|Being careful out there!|
As service professionals, it is our obligation to act that way. Text book procedures, safety and warning concepts, and a bunch of common sense... has to be put into play each and every time we perform our jobs. Every aspect of boat repair requires that we be on our toes so, we do not cause damage to the product, ourselves, and/or others.
Experience often reminds us that there is no real short cut to safe and accurate testing and repair. As an example, we just finished the repair to an EFI unit that was at three different service shops (more than once), before ours. We don't know what the others did or tested for, but in this case the mechanical fuel pump was putting out 3 psi of pressure and after long periods of Idle, the engine would just stall out and/or not re-start. The VST module showed signs of entry, the cap for the fuel rail was missing, and the customer told us that the water separating fuel filter had been replaced twice.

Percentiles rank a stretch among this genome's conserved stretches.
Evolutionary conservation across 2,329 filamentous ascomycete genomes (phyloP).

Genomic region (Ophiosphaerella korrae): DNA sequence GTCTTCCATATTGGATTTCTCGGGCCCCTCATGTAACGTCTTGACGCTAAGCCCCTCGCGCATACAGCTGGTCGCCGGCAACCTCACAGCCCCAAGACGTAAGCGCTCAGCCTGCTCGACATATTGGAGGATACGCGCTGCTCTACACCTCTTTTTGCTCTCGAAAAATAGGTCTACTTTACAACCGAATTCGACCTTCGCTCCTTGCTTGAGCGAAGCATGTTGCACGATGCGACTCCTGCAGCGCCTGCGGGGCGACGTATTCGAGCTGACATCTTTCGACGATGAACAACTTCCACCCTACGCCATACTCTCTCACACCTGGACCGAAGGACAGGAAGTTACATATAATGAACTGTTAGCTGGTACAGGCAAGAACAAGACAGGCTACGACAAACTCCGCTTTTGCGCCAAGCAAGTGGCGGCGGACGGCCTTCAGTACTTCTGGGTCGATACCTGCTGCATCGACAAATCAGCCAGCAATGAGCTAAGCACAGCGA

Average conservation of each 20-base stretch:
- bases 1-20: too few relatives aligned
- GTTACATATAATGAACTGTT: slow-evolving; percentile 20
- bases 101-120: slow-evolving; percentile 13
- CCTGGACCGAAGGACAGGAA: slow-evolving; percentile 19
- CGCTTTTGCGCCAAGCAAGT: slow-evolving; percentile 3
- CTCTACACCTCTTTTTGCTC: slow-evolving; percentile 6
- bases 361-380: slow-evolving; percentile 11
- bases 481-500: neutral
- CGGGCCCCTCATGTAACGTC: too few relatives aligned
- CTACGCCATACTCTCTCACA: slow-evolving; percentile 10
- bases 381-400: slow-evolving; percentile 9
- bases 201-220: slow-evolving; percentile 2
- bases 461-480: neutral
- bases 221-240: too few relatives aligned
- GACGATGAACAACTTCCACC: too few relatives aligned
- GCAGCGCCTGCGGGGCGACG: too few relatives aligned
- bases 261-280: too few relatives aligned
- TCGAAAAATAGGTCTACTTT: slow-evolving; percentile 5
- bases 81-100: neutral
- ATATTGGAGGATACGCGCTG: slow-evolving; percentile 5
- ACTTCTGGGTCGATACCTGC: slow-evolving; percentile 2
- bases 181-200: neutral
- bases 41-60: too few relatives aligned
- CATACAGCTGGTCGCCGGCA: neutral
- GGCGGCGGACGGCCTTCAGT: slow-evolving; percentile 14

Then, why, you ask yourself, did no one
replace this fuel pump? Our thought is that either no one tested it, didn't know this pump
(normally) put out 6 to 7 psi, or (since it took a half hour to stall out) didn't care
enough to test this boat properly and completely during the test
In desperation, the customer brought this boat to us and exclaimed their fear to use this boat, out on the ocean. We didn't need for this customer to say this to us. We feel that, every boat that comes to us for repair, has our friends and family sitting in that boat.
If you can't learn to fix boats, are employing persons who don't understand the above concepts, have not invested every penny you can into proper training and test equipment then.... Get out of the boat repair business... you're going to hurt someone.
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